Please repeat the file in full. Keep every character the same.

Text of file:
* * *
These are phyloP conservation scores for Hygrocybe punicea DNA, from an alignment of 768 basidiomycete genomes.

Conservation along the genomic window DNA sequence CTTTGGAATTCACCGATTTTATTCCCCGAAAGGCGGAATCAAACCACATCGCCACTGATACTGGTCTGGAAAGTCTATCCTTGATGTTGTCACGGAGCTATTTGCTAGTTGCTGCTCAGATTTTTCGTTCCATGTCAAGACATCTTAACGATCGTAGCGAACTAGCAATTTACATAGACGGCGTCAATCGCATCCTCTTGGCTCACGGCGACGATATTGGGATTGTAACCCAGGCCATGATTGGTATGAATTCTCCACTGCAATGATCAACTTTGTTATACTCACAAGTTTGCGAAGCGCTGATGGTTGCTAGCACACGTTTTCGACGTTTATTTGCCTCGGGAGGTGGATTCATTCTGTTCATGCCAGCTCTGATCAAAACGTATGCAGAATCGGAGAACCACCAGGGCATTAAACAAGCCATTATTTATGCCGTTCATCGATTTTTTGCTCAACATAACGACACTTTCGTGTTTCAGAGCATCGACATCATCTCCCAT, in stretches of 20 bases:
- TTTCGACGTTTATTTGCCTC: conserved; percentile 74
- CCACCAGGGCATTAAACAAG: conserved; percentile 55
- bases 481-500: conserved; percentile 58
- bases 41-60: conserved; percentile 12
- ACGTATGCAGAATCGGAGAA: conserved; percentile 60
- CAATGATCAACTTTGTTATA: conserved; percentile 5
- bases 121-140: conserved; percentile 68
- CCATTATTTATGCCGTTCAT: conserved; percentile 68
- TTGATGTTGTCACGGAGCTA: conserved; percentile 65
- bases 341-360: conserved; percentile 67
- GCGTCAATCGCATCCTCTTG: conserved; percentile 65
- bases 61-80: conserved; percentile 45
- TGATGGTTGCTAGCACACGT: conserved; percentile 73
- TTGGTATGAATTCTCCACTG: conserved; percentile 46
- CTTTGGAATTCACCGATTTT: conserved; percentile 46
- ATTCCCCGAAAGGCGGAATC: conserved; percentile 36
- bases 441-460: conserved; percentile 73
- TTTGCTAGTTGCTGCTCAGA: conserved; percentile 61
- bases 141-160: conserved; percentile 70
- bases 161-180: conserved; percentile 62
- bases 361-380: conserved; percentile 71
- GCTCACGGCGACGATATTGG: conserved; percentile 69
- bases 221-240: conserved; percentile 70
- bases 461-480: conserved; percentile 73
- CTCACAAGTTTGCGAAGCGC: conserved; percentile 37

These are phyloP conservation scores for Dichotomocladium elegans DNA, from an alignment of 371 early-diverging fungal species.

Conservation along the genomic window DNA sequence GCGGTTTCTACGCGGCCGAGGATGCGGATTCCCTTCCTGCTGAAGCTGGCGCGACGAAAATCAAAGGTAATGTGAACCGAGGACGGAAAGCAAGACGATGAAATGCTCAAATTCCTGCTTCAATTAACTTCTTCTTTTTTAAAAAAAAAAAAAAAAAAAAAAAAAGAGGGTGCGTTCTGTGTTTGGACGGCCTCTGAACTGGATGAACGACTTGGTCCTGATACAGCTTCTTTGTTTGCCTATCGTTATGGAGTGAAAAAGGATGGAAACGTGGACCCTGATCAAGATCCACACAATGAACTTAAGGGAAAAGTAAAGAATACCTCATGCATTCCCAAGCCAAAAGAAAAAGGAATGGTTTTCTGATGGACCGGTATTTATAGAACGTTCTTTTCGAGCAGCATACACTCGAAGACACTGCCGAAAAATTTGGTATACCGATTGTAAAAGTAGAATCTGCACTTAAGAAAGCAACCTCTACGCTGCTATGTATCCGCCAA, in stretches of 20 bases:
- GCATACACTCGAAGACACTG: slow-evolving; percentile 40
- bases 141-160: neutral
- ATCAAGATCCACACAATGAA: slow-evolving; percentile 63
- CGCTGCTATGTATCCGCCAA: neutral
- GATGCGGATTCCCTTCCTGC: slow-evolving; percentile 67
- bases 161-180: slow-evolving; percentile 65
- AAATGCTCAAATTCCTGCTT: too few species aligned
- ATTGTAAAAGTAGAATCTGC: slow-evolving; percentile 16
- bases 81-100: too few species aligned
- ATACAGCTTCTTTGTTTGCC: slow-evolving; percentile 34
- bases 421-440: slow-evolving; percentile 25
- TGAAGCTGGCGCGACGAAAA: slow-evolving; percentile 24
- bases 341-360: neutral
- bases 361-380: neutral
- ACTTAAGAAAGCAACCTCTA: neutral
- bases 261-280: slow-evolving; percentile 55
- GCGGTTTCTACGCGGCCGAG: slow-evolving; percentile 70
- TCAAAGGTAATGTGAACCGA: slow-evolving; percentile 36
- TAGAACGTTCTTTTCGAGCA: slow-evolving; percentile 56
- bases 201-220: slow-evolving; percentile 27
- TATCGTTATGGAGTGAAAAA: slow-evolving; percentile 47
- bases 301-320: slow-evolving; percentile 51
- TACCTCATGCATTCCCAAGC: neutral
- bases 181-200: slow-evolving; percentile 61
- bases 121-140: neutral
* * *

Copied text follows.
These are phyloP conservation scores for Hygrocybe punicea DNA, from an alignment of 768 basidiomycete genomes.

Conservation along the genomic window DNA sequence CTTTGGAATTCACCGATTTTATTCCCCGAAAGGCGGAATCAAACCACATCGCCACTGATACTGGTCTGGAAAGTCTATCCTTGATGTTGTCACGGAGCTATTTGCTAGTTGCTGCTCAGATTTTTCGTTCCATGTCAAGACATCTTAACGATCGTAGCGAACTAGCAATTTACATAGACGGCGTCAATCGCATCCTCTTGGCTCACGGCGACGATATTGGGATTGTAACCCAGGCCATGATTGGTATGAATTCTCCACTGCAATGATCAACTTTGTTATACTCACAAGTTTGCGAAGCGCTGATGGTTGCTAGCACACGTTTTCGACGTTTATTTGCCTCGGGAGGTGGATTCATTCTGTTCATGCCAGCTCTGATCAAAACGTATGCAGAATCGGAGAACCACCAGGGCATTAAACAAGCCATTATTTATGCCGTTCATCGATTTTTTGCTCAACATAACGACACTTTCGTGTTTCAGAGCATCGACATCATCTCCCAT, in stretches of 20 bases:
- TTTCGACGTTTATTTGCCTC: conserved; percentile 74
- CCACCAGGGCATTAAACAAG: conserved; percentile 55
- bases 481-500: conserved; percentile 58
- bases 41-60: conserved; percentile 12
- ACGTATGCAGAATCGGAGAA: conserved; percentile 60
- CAATGATCAACTTTGTTATA: conserved; percentile 5
- bases 121-140: conserved; percentile 68
- CCATTATTTATGCCGTTCAT: conserved; percentile 68
- TTGATGTTGTCACGGAGCTA: conserved; percentile 65
- bases 341-360: conserved; percentile 67
- GCGTCAATCGCATCCTCTTG: conserved; percentile 65
- bases 61-80: conserved; percentile 45
- TGATGGTTGCTAGCACACGT: conserved; percentile 73
- TTGGTATGAATTCTCCACTG: conserved; percentile 46
- CTTTGGAATTCACCGATTTT: conserved; percentile 46
- ATTCCCCGAAAGGCGGAATC: conserved; percentile 36
- bases 441-460: conserved; percentile 73
- TTTGCTAGTTGCTGCTCAGA: conserved; percentile 61
- bases 141-160: conserved; percentile 70
- bases 161-180: conserved; percentile 62
- bases 361-380: conserved; percentile 71
- GCTCACGGCGACGATATTGG: conserved; percentile 69
- bases 221-240: conserved; percentile 70
- bases 461-480: conserved; percentile 73
- CTCACAAGTTTGCGAAGCGC: conserved; percentile 37

These are phyloP conservation scores for Dichotomocladium elegans DNA, from an alignment of 371 early-diverging fungal species.

Conservation along the genomic window DNA sequence GCGGTTTCTACGCGGCCGAGGATGCGGATTCCCTTCCTGCTGAAGCTGGCGCGACGAAAATCAAAGGTAATGTGAACCGAGGACGGAAAGCAAGACGATGAAATGCTCAAATTCCTGCTTCAATTAACTTCTTCTTTTTTAAAAAAAAAAAAAAAAAAAAAAAAAGAGGGTGCGTTCTGTGTTTGGACGGCCTCTGAACTGGATGAACGACTTGGTCCTGATACAGCTTCTTTGTTTGCCTATCGTTATGGAGTGAAAAAGGATGGAAACGTGGACCCTGATCAAGATCCACACAATGAACTTAAGGGAAAAGTAAAGAATACCTCATGCATTCCCAAGCCAAAAGAAAAAGGAATGGTTTTCTGATGGACCGGTATTTATAGAACGTTCTTTTCGAGCAGCATACACTCGAAGACACTGCCGAAAAATTTGGTATACCGATTGTAAAAGTAGAATCTGCACTTAAGAAAGCAACCTCTACGCTGCTATGTATCCGCCAA, in stretches of 20 bases:
- GCATACACTCGAAGACACTG: slow-evolving; percentile 40
- bases 141-160: neutral
- ATCAAGATCCACACAATGAA: slow-evolving; percentile 63
- CGCTGCTATGTATCCGCCAA: neutral
- GATGCGGATTCCCTTCCTGC: slow-evolving; percentile 67
- bases 161-180: slow-evolving; percentile 65
- AAATGCTCAAATTCCTGCTT: too few species aligned
- ATTGTAAAAGTAGAATCTGC: slow-evolving; percentile 16
- bases 81-100: too few species aligned
- ATACAGCTTCTTTGTTTGCC: slow-evolving; percentile 34
- bases 421-440: slow-evolving; percentile 25
- TGAAGCTGGCGCGACGAAAA: slow-evolving; percentile 24
- bases 341-360: neutral
- bases 361-380: neutral
- ACTTAAGAAAGCAACCTCTA: neutral
- bases 261-280: slow-evolving; percentile 55
- GCGGTTTCTACGCGGCCGAG: slow-evolving; percentile 70
- TCAAAGGTAATGTGAACCGA: slow-evolving; percentile 36
- TAGAACGTTCTTTTCGAGCA: slow-evolving; percentile 56
- bases 201-220: slow-evolving; percentile 27
- TATCGTTATGGAGTGAAAAA: slow-evolving; percentile 47
- bases 301-320: slow-evolving; percentile 51
- TACCTCATGCATTCCCAAGC: neutral
- bases 181-200: slow-evolving; percentile 61
- bases 121-140: neutral